I get embarrassed sometimes for other parents - here are my children eating anything and everything, while the other parents are battling to find anything on the menu/provided that their child will eat at all! This is NOT kindness to a child - it is a good way to cause a fuss or cause embarrassment for other people!

    Training sometimes isn't pleasant, but the long term results are MUCH more pleasant! :) Believe me, my kids went through very few years of not enjoying some things on their plate compared with the period of time through their life when a huge array of foods will be enjoyable!! Besides, kids are usually healthier for having been made to eat foods - you don't usually find a child turn up their nose at junky/less healthy food... so if we cater to them, often we are not helping their health at all! :)

    I hope you don't mind me commenting again, Emily... This is a subject that I feel passionately about! I was one of those children who gagged over food (eg. peas, pumpkin, some soups and many many other foods), and I do NOT have any bad feelings about it... I eat better because of it! :)

  6. OKay been through this (twice) and gotta say its a doozy!! Lilly is at the stage where her palette is developing and she may want to eat the same thing for a week and then move on to another. Her body knows what she needs and do not freak out if she only eats cheese for like a meal. Now when it comes to parenting, I think education is the key. It wasn't until Dock came to a doctors appointment and the Doctor explained it, that he understood. Have you tried getting the Doctor to explain to Mark about Toddlers and eating? When we were young, we remember having to eat everything on our plate before we got up type deal. There were times when I heard the "well there are little children in Africa who are starving and would love to have that meal.." speech given to a 2 year old! Nooo way dude!! Of course this comes with age. Kenny is going to be 5 and he understands now the concept of having to eat your whole meal type deal.
    What works for us is as long as they try each thing on their plate and then do not truly like it, then we move on to food we know they will eat. Sometimes kids are more willing to eat off our plate then one of their own :-)
    Good Luck!!

  7. 10. How many times should I ask my child to try a food that he "hates" before I finally give up on that food?

    Researchers have found that it can take 10 to 20 exposures to the same food before a child finally decides he likes it. Of course, you don't want to serve that food the same way 15 nights in a row if your child gives it a thumbs down the first night.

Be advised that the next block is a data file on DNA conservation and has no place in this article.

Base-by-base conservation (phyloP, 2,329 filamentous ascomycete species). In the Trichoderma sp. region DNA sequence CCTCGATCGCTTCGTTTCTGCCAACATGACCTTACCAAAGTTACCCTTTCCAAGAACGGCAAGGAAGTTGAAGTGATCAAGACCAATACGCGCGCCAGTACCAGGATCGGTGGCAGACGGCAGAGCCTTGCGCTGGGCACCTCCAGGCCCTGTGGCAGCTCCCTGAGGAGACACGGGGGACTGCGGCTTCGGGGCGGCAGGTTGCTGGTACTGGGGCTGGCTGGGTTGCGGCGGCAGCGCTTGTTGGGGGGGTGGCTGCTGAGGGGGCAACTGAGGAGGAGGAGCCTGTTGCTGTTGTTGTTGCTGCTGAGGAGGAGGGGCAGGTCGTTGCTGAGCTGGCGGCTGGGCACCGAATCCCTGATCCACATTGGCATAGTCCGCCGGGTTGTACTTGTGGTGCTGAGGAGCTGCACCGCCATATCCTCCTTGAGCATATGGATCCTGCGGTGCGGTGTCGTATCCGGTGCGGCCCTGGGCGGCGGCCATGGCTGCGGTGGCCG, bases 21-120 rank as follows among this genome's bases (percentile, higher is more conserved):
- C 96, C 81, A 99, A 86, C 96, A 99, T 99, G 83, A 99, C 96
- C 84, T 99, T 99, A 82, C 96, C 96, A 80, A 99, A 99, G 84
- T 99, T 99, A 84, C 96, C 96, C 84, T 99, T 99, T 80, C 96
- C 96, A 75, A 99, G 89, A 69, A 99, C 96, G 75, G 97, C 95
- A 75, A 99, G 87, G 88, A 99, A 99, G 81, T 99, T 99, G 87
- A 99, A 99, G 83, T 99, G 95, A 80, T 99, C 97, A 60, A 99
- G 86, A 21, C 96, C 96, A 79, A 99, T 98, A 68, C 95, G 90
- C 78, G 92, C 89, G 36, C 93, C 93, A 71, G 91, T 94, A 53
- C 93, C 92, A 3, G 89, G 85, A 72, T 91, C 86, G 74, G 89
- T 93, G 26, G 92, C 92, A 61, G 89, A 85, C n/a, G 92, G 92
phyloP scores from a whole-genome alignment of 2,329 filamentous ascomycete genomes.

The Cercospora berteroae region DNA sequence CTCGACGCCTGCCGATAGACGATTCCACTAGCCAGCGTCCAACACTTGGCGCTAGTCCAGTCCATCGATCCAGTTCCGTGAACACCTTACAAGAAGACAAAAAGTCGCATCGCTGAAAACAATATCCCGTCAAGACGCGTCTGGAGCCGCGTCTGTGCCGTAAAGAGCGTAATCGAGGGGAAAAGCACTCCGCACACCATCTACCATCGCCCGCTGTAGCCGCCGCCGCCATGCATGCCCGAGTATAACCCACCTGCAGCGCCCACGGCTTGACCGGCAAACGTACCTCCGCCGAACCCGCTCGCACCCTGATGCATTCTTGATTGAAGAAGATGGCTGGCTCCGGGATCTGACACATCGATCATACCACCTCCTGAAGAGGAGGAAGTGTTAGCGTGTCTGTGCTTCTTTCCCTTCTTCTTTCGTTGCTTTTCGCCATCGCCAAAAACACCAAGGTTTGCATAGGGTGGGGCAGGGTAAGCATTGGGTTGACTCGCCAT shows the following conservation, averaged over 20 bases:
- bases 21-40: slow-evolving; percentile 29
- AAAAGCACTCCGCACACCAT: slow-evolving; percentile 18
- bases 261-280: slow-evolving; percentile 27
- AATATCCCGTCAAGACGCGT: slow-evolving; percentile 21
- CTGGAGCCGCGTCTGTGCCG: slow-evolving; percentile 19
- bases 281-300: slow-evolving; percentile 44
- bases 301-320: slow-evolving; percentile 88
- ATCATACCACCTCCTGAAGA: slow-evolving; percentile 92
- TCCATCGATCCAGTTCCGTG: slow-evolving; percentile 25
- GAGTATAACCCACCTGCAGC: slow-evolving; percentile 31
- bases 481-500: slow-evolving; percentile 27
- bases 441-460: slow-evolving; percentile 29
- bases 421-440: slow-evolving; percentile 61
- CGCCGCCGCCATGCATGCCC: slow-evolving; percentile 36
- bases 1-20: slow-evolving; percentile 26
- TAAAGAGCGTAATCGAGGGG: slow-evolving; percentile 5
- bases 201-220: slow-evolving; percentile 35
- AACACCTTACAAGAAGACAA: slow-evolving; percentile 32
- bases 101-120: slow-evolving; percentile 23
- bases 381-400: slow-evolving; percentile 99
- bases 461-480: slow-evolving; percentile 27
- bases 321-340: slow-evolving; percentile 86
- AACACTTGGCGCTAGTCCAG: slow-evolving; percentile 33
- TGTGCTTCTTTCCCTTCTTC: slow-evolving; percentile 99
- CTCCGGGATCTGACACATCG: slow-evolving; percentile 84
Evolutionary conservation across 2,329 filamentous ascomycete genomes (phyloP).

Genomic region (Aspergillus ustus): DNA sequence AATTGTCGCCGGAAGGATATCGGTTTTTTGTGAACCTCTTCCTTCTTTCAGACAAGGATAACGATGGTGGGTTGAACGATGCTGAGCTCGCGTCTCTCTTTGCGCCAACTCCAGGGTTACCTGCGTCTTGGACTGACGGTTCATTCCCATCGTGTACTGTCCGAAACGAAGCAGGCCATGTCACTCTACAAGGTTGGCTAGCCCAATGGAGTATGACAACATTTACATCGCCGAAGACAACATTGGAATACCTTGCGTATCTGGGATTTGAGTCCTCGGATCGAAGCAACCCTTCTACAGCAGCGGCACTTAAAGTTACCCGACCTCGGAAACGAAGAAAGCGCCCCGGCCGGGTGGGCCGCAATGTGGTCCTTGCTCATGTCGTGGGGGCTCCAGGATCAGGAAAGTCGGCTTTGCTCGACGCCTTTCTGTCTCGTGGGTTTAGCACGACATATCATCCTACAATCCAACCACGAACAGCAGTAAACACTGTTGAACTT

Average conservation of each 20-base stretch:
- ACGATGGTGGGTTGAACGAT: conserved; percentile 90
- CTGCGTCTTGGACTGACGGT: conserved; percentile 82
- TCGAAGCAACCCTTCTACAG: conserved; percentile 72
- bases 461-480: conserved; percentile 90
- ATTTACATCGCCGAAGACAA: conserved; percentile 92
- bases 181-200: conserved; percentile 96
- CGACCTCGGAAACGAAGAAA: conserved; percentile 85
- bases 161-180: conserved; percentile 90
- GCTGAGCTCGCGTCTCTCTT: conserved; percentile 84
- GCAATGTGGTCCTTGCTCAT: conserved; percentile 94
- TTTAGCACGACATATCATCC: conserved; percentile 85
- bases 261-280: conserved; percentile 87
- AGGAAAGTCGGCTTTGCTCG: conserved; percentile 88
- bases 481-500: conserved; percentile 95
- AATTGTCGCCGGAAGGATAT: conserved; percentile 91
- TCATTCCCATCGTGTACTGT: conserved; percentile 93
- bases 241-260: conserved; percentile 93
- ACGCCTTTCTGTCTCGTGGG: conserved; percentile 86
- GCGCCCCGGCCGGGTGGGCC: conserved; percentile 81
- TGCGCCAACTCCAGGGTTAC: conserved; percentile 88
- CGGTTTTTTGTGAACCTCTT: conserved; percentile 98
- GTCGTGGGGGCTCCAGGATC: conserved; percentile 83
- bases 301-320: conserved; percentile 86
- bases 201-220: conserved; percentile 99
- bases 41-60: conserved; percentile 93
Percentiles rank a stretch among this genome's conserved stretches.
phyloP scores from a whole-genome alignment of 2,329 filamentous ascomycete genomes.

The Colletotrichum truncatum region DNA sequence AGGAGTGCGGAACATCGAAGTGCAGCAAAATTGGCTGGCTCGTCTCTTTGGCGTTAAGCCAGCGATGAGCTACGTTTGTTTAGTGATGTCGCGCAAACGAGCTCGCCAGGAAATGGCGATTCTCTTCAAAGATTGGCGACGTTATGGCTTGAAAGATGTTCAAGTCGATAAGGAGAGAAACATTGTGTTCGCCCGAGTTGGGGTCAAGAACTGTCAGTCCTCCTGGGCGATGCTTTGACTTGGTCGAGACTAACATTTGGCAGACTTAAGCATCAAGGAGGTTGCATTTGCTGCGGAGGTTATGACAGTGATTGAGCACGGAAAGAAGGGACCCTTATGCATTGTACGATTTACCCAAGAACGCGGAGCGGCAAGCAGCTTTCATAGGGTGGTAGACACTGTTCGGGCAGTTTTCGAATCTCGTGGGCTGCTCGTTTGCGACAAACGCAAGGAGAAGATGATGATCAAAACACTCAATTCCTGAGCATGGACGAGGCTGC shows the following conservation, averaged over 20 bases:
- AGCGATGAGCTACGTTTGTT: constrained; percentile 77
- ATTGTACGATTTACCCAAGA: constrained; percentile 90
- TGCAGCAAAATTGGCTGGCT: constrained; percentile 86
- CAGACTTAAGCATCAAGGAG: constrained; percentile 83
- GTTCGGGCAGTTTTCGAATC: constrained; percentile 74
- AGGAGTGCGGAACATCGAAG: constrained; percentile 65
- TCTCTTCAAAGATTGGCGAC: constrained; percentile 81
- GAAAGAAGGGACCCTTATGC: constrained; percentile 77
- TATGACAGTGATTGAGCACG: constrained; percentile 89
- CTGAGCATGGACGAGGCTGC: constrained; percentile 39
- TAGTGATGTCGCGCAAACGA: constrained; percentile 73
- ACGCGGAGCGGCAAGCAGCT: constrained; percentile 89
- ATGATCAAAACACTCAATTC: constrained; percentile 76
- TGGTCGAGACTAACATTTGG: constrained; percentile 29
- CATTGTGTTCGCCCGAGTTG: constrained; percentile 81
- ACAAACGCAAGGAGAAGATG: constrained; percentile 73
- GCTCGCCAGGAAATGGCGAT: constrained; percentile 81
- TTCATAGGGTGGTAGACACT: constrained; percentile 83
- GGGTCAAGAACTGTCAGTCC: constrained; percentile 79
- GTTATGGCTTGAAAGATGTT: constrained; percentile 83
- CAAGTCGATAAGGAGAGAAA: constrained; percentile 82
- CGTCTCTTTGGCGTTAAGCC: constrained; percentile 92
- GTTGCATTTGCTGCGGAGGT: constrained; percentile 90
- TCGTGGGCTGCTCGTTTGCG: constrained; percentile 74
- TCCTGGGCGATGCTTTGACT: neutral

Serve it in slightly different way every couple of weeks. For example, serve sweet potatoes grilled on the barbecue, mashed like regular mashed potatoes or sliced into julienne fries. Sometimes it can take a whole lot of trial and error to crack the code of your child's food likes. Your parent detective skills really pay off at a time like this.

    This is a quote from Amy Douglas author of Mealtime Solutions for Your Baby, Toddler, and Pre-Schooler.

  8. Thank you all for your advice. Mark and I are reading these and working on a compromise that works for us. I do want you to know that Lilly is usually a very good eater and this battle we have doesn't occur often, but just enough to where I know we (Mark and I) need to be on the same page when it comes up.

  9. The only advice our doctor gave us about our kids at that age is that they are naturally "grazers". That sitting down to eat 3 full meals a day at that age is not something they were programmed to do. It was more healthy for them to eat a little throughout the entire day.

    We don't make our kids finish their plates. We do make them try everything on their plate. They have both gone through phases where they will eat just about anything, to where they are a little more picky (but still eat a large variety - especially compared to most kids).

    We have a good friend who is a dietitian/ nutritionist. She currently works at FSU. She is also on the board for dietitians over FL. She does private counseling sessions for people for eating disorders. At one time she even worked in a clinic in AZ for celebrities. She also has a 2 1/2 yo. She doesn't believe in forcing kids to eat foods they don't like. She said that's where almost all eating disorders stem from (both extremes). She also said you should never stop exposing your child to healthy food. She always puts a veggie her daughter doesn't like on her plate, knowing one day she'll try it and like it.

  10. I would slow introduce new foods to my sons (one at a time) so they weren't overwhelmed and any new food was only given in very small amounts and gradually increased. However there were some foods they won't eat now that they are adults, but generally they aren't too fussy.

    Another way to introduce food is saying it is for adults and they can't have any unless they are grown up enough - this will make most children really want some!! My eldest son loves to try new things due to this method.

    Just one thing to note - as a child I had to eat everything on my plate no matter how long I took - however I will forever remember being forced to eat food that I strongly disliked (rock melon is one item) and wanting to throw up - forcing a child to eat something they have quite clearly said they don't like, isn't fair - especially when they are old enough to make that decision. I think it turned me off some fruits completely due to this. It is a balancing act.